Brené Brown simply tells it like it is. She doesn’t write books that make promises about how you can easily improve or change your life. She says she herself has developed a fairly sensitive “bullsh*t meter” when it comes to self-help books, and this is not a self-help book. She is brutally honest about her own struggles and failures. Brown (PH.D, LMSW) is a well respected researcher and storyteller. Her insights into shame, authenticity, and belonging have been groundbreaking and are hugely encouraging. Another book of hers called Daring Greatly, is about having the courage to be vulnerable.
No one is perfect and when we inevitably fail, we suffer from shame and feelings of being “not enough.” We live our lives in fear of judgement. With perfectionism, shame is always lurking. Brown encourages us to choose authenticity and live a wholehearted life that cultivates courage, compassion, and connection, and lets go of the destructiveness of trying to be perfect. She says perfectionism is not the same as striving to be our best. It is about trying to gain approval. We all seek connection and long to belong and fit in. But she draws an interesting distinction here. Fitting in is not the same as belonging. Fitting in is about trying to become who we need to be in order to be accepted. Belonging, on the other hand, doesn’t require any change–we can embrace who we are and belong, as we are. Being authentic invites grace, joy and gratitude into our lives. Like Leonard Cohen says, “There is a crack in everything, that’s how the light gets in.”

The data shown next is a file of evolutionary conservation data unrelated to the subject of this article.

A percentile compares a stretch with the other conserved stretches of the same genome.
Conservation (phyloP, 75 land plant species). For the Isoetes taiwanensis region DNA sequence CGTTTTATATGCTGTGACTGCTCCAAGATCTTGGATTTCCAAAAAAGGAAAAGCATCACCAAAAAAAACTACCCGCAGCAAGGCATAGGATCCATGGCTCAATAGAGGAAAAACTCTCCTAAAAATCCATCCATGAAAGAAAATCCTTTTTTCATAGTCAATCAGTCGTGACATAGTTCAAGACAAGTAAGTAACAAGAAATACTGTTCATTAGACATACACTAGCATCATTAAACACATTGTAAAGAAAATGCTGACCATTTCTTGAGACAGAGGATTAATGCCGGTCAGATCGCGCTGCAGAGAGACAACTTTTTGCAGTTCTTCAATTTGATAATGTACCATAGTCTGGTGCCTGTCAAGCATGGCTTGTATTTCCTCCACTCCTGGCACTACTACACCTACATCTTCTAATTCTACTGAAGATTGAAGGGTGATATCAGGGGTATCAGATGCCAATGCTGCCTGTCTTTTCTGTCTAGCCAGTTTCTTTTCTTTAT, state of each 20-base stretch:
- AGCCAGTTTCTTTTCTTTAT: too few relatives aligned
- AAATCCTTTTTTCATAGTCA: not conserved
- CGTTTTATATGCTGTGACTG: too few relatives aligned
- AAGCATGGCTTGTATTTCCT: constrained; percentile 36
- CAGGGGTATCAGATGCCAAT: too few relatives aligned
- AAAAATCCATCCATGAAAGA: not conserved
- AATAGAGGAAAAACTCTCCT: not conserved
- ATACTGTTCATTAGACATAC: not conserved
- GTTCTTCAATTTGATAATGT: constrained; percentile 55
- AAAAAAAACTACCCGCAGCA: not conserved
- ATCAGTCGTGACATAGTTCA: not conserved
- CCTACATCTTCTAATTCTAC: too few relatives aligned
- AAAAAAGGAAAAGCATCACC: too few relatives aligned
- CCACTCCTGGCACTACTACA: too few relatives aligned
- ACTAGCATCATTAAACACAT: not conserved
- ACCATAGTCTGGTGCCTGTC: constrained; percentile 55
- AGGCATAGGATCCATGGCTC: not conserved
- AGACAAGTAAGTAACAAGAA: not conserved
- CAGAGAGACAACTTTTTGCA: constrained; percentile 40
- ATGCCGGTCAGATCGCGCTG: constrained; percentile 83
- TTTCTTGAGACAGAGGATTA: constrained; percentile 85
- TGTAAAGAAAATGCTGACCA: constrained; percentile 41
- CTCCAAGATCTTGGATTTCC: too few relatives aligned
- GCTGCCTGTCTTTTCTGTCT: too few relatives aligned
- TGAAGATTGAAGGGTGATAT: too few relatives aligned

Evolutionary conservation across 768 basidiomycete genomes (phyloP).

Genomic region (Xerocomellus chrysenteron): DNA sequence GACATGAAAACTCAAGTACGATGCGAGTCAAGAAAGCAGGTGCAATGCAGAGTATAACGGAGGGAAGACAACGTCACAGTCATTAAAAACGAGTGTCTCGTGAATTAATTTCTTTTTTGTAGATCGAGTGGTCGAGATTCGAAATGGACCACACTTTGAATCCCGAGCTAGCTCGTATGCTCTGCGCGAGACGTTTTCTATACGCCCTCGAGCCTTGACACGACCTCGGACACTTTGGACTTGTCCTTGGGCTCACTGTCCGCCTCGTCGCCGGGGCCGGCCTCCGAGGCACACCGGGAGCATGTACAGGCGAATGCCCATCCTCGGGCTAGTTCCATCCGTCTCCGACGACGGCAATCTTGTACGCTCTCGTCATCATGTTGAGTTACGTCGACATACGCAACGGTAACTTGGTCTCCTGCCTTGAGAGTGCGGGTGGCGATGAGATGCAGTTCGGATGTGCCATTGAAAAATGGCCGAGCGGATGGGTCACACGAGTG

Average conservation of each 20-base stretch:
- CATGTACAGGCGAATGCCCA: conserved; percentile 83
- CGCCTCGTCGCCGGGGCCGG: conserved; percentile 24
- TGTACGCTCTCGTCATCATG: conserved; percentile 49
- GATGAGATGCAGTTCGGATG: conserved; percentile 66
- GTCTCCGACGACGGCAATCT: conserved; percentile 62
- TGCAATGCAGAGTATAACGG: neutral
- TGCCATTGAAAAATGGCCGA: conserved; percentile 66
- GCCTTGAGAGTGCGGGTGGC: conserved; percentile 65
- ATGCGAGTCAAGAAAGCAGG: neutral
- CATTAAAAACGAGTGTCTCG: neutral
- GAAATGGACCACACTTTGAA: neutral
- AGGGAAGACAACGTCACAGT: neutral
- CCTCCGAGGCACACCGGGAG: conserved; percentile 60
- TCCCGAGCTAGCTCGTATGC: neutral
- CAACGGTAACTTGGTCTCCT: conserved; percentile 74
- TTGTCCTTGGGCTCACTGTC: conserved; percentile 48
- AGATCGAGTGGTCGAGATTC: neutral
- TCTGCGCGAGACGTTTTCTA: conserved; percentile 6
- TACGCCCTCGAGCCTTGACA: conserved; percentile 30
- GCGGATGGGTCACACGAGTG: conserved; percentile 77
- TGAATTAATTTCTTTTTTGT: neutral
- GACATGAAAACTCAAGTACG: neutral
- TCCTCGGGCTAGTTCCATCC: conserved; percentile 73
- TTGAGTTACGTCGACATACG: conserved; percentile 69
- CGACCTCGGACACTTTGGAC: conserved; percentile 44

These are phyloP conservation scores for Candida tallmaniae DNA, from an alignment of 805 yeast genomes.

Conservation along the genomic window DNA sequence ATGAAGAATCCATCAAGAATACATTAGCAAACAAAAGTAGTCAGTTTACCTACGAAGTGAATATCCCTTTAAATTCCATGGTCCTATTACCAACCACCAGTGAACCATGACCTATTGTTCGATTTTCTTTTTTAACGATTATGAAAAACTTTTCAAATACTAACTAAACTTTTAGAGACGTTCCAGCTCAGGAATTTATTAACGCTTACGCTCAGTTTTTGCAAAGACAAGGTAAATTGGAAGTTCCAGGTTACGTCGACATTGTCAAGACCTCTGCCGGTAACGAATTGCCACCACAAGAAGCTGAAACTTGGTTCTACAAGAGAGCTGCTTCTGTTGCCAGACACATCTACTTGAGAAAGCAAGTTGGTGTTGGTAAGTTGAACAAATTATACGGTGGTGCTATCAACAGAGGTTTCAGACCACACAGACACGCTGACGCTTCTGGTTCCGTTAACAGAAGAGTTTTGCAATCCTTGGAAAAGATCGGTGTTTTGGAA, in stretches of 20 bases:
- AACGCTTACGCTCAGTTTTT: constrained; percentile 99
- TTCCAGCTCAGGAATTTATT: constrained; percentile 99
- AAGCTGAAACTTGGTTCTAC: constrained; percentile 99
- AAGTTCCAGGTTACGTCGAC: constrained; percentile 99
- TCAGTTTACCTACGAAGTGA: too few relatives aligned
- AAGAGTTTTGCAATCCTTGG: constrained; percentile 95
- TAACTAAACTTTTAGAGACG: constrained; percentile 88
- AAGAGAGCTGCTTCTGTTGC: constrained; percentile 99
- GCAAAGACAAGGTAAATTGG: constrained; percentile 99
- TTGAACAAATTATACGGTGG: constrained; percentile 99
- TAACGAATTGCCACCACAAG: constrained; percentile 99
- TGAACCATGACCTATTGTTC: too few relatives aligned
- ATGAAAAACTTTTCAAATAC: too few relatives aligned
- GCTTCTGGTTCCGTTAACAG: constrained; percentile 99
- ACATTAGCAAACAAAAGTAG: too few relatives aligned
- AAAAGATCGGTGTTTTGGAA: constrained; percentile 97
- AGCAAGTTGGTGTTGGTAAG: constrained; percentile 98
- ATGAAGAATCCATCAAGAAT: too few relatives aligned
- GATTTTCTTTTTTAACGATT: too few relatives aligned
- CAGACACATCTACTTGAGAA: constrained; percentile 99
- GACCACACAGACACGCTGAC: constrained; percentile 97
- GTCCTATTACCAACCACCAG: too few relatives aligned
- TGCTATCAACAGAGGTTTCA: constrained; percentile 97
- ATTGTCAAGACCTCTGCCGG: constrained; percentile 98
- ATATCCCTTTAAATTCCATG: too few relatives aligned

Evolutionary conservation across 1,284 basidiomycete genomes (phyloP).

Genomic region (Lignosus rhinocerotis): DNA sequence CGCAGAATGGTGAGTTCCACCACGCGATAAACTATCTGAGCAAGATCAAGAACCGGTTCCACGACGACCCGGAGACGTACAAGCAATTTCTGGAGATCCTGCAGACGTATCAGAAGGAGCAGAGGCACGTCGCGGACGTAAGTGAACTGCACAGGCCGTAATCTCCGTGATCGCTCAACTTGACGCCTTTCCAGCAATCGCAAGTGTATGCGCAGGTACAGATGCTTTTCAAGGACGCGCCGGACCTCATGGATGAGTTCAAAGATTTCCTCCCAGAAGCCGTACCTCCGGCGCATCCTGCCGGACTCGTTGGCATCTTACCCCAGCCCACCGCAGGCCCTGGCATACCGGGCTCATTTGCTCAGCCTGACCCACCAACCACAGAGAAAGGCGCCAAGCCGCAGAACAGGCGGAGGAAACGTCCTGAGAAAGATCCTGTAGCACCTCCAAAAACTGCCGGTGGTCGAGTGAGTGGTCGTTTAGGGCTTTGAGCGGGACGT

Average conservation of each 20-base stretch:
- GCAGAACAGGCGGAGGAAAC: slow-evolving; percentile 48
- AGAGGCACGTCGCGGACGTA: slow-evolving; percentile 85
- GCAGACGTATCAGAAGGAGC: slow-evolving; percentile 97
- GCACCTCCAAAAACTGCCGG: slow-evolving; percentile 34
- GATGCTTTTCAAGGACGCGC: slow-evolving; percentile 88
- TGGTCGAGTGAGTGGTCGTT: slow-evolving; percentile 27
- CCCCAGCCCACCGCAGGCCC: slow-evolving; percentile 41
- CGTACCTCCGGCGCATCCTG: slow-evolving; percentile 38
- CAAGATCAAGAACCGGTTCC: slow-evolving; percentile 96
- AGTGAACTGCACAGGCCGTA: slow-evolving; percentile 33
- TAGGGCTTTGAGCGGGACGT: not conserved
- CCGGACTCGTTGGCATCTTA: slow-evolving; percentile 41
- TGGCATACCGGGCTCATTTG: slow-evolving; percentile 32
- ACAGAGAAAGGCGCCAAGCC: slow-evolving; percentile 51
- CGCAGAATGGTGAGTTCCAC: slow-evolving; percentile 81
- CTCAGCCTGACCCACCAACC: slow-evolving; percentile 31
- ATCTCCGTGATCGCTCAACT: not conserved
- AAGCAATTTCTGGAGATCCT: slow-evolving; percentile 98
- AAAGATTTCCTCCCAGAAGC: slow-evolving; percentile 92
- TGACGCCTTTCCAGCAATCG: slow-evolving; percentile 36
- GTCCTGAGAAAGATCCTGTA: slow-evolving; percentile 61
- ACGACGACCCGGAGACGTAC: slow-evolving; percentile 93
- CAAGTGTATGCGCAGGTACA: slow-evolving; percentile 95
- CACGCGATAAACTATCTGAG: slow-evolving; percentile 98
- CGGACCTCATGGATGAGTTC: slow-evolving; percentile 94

This is an excellent guide to wholehearted living. This kind of book is so important in a world where we never seem to measure up to the ideals in the media or the impossible standards we set for ourselves.